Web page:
This team needed to start flexing their conflict muscles months before this break down happened to have any shot at working through the problem. It takes time to build team conflict skills managing skills, both as the sender of difficult information and as the recipient. But feelings like patience, empathy, compassion and openness don’t stand much of a chance when we have to access them in a pressure cooker. Of course, no one in the above real-life example was consciously trying to harm or hurt the project, or one another. In fact, it is likely their desire to keep the peace is one of the reasons they were in so much pain. Teams like this one mistakenly value peace and harmony at the expense of truth telling.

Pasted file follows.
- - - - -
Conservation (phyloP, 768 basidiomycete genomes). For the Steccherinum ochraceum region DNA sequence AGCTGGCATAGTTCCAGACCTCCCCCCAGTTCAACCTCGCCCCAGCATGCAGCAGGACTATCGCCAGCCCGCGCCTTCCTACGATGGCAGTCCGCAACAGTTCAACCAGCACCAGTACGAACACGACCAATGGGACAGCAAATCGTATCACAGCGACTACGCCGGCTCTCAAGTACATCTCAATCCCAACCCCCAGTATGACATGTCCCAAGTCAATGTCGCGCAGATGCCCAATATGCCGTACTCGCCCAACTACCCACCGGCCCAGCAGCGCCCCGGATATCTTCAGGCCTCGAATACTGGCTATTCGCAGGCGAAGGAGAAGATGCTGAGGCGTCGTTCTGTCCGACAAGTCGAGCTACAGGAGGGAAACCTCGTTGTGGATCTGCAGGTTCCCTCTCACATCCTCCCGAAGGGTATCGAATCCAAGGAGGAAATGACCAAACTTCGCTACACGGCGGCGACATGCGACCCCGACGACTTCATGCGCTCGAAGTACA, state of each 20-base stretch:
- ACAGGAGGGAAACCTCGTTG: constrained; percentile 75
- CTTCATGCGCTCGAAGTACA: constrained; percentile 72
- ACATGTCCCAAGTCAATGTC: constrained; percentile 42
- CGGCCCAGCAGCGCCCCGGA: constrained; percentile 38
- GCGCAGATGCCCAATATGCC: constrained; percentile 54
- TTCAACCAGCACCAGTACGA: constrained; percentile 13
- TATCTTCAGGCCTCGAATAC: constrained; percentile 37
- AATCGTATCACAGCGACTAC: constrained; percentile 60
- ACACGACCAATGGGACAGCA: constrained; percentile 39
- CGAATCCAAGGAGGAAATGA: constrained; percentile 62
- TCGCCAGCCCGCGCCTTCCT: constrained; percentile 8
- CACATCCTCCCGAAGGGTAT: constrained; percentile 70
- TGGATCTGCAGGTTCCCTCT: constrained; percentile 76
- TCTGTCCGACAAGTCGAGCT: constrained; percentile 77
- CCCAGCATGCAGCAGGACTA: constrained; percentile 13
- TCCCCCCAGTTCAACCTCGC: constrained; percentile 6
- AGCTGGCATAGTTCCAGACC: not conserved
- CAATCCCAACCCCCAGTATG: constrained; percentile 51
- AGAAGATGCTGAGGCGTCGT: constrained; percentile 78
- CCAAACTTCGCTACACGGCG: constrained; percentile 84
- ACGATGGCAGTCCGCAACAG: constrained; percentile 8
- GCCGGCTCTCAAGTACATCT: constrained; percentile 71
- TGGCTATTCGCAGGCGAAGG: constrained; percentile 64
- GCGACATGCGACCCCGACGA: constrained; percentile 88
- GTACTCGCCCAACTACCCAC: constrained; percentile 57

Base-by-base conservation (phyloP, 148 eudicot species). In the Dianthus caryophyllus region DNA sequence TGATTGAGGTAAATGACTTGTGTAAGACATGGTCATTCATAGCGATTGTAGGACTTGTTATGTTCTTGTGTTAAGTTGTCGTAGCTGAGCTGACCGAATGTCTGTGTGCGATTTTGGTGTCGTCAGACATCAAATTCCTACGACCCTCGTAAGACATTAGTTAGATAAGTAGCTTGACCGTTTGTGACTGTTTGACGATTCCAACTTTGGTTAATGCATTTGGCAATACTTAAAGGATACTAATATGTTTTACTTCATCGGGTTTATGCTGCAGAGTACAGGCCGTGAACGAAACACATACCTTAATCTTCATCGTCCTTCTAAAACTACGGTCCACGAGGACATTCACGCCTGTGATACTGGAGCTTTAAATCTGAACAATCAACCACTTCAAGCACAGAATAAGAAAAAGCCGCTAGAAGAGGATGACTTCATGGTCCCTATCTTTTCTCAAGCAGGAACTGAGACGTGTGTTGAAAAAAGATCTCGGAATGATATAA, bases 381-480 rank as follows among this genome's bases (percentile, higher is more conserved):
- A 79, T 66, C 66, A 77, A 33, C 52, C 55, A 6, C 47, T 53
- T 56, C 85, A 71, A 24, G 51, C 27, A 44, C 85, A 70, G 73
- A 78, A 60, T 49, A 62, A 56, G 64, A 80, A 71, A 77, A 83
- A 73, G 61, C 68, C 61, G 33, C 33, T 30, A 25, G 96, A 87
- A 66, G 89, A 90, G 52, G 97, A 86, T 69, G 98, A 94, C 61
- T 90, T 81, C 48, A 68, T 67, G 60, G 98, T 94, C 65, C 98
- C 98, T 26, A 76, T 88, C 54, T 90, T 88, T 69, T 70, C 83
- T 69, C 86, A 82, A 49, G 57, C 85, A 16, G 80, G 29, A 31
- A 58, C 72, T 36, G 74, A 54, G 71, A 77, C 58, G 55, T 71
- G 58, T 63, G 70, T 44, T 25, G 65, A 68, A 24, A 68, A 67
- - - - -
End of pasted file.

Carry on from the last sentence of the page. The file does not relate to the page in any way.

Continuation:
Peace and truth telling aren’t opposite values, but they are paradoxical values; they are both valid and needed but they represent completely different perspectives. In his book The Five Dysfunctions of Teams, management author Patrick Lencioni writes, “Great teams do not hold back with one another. They are unafraid to air their dirty laundry. They admit their mistakes, their weaknesses, and their concerns without fear of reprisal.”
In general, having healthy conflict builds great teams – it doesn’t hurt them. Here are a few “Do’s” and “Don’ts” that help make team conflict work.
DO: Find ways to start having and working through team conflict as soon as you can. The more practice they get, the better they will become at doing it well. Give them tools to work through conflict effectively and then make them put those tools into practice so that when real conflict hits, their conflict muscles will be in shape and able to handle it.